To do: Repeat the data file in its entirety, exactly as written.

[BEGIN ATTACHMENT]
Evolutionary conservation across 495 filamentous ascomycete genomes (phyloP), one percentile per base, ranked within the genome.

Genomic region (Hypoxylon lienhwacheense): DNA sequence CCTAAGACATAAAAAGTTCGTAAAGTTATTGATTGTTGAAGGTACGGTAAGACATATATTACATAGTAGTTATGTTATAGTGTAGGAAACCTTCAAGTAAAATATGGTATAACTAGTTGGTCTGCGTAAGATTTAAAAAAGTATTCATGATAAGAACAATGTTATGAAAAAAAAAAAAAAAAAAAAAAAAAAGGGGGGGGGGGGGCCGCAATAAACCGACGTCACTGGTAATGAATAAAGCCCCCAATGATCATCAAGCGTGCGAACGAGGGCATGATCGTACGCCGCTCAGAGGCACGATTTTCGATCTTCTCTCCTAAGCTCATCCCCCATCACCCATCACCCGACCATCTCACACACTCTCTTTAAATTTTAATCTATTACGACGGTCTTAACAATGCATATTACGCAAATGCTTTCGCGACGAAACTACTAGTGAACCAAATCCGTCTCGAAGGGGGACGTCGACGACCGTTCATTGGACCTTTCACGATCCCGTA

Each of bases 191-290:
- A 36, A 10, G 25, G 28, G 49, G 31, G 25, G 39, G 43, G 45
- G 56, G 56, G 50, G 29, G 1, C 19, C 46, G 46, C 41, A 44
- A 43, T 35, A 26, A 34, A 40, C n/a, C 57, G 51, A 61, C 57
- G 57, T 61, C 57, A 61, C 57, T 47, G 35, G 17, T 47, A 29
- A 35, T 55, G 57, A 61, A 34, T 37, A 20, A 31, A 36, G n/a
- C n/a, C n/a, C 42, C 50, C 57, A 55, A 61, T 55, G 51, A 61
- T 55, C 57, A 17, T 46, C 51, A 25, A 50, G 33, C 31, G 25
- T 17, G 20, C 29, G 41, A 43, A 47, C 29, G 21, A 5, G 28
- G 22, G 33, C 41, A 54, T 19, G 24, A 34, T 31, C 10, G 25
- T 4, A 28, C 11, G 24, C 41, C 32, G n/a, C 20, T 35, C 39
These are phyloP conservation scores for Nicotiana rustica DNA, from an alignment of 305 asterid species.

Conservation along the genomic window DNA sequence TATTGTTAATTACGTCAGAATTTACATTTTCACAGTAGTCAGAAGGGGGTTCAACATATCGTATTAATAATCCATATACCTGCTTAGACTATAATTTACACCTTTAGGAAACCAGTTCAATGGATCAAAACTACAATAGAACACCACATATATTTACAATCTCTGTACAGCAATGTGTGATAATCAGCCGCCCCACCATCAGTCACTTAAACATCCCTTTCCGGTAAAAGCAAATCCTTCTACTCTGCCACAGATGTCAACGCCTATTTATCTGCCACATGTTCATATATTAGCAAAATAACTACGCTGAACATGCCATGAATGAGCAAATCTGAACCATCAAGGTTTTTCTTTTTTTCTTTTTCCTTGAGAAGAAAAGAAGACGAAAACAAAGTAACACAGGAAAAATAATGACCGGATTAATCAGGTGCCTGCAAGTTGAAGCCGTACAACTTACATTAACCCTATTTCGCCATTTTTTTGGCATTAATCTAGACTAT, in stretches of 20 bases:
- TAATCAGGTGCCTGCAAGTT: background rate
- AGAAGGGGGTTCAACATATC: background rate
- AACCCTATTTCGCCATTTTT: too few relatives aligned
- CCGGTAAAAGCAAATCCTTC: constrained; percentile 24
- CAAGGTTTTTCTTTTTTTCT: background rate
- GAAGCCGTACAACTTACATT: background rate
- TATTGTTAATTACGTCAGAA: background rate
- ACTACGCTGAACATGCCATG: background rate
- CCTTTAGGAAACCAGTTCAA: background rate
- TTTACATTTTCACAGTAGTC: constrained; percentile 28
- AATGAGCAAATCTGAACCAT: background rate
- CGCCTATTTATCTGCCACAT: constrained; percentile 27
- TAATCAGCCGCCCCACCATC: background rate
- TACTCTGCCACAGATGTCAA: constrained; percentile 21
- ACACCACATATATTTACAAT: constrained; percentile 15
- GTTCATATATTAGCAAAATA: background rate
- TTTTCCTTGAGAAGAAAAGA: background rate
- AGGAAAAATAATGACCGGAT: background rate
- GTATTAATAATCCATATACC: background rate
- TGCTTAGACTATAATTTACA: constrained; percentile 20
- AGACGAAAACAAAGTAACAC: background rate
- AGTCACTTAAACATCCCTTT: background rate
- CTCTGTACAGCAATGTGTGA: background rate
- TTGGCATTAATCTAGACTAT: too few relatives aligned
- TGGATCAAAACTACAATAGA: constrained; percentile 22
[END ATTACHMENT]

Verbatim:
Evolutionary conservation across 495 filamentous ascomycete genomes (phyloP), one percentile per base, ranked within the genome.

Genomic region (Hypoxylon lienhwacheense): DNA sequence CCTAAGACATAAAAAGTTCGTAAAGTTATTGATTGTTGAAGGTACGGTAAGACATATATTACATAGTAGTTATGTTATAGTGTAGGAAACCTTCAAGTAAAATATGGTATAACTAGTTGGTCTGCGTAAGATTTAAAAAAGTATTCATGATAAGAACAATGTTATGAAAAAAAAAAAAAAAAAAAAAAAAAAGGGGGGGGGGGGGCCGCAATAAACCGACGTCACTGGTAATGAATAAAGCCCCCAATGATCATCAAGCGTGCGAACGAGGGCATGATCGTACGCCGCTCAGAGGCACGATTTTCGATCTTCTCTCCTAAGCTCATCCCCCATCACCCATCACCCGACCATCTCACACACTCTCTTTAAATTTTAATCTATTACGACGGTCTTAACAATGCATATTACGCAAATGCTTTCGCGACGAAACTACTAGTGAACCAAATCCGTCTCGAAGGGGGACGTCGACGACCGTTCATTGGACCTTTCACGATCCCGTA

Each of bases 191-290:
- A 36, A 10, G 25, G 28, G 49, G 31, G 25, G 39, G 43, G 45
- G 56, G 56, G 50, G 29, G 1, C 19, C 46, G 46, C 41, A 44
- A 43, T 35, A 26, A 34, A 40, C n/a, C 57, G 51, A 61, C 57
- G 57, T 61, C 57, A 61, C 57, T 47, G 35, G 17, T 47, A 29
- A 35, T 55, G 57, A 61, A 34, T 37, A 20, A 31, A 36, G n/a
- C n/a, C n/a, C 42, C 50, C 57, A 55, A 61, T 55, G 51, A 61
- T 55, C 57, A 17, T 46, C 51, A 25, A 50, G 33, C 31, G 25
- T 17, G 20, C 29, G 41, A 43, A 47, C 29, G 21, A 5, G 28
- G 22, G 33, C 41, A 54, T 19, G 24, A 34, T 31, C 10, G 25
- T 4, A 28, C 11, G 24, C 41, C 32, G n/a, C 20, T 35, C 39
These are phyloP conservation scores for Nicotiana rustica DNA, from an alignment of 305 asterid species.

Conservation along the genomic window DNA sequence TATTGTTAATTACGTCAGAATTTACATTTTCACAGTAGTCAGAAGGGGGTTCAACATATCGTATTAATAATCCATATACCTGCTTAGACTATAATTTACACCTTTAGGAAACCAGTTCAATGGATCAAAACTACAATAGAACACCACATATATTTACAATCTCTGTACAGCAATGTGTGATAATCAGCCGCCCCACCATCAGTCACTTAAACATCCCTTTCCGGTAAAAGCAAATCCTTCTACTCTGCCACAGATGTCAACGCCTATTTATCTGCCACATGTTCATATATTAGCAAAATAACTACGCTGAACATGCCATGAATGAGCAAATCTGAACCATCAAGGTTTTTCTTTTTTTCTTTTTCCTTGAGAAGAAAAGAAGACGAAAACAAAGTAACACAGGAAAAATAATGACCGGATTAATCAGGTGCCTGCAAGTTGAAGCCGTACAACTTACATTAACCCTATTTCGCCATTTTTTTGGCATTAATCTAGACTAT, in stretches of 20 bases:
- TAATCAGGTGCCTGCAAGTT: background rate
- AGAAGGGGGTTCAACATATC: background rate
- AACCCTATTTCGCCATTTTT: too few relatives aligned
- CCGGTAAAAGCAAATCCTTC: constrained; percentile 24
- CAAGGTTTTTCTTTTTTTCT: background rate
- GAAGCCGTACAACTTACATT: background rate
- TATTGTTAATTACGTCAGAA: background rate
- ACTACGCTGAACATGCCATG: background rate
- CCTTTAGGAAACCAGTTCAA: background rate
- TTTACATTTTCACAGTAGTC: constrained; percentile 28
- AATGAGCAAATCTGAACCAT: background rate
- CGCCTATTTATCTGCCACAT: constrained; percentile 27
- TAATCAGCCGCCCCACCATC: background rate
- TACTCTGCCACAGATGTCAA: constrained; percentile 21
- ACACCACATATATTTACAAT: constrained; percentile 15
- GTTCATATATTAGCAAAATA: background rate
- TTTTCCTTGAGAAGAAAAGA: background rate
- AGGAAAAATAATGACCGGAT: background rate
- GTATTAATAATCCATATACC: background rate
- TGCTTAGACTATAATTTACA: constrained; percentile 20
- AGACGAAAACAAAGTAACAC: background rate
- AGTCACTTAAACATCCCTTT: background rate
- CTCTGTACAGCAATGTGTGA: background rate
- TTGGCATTAATCTAGACTAT: too few relatives aligned
- TGGATCAAAACTACAATAGA: constrained; percentile 22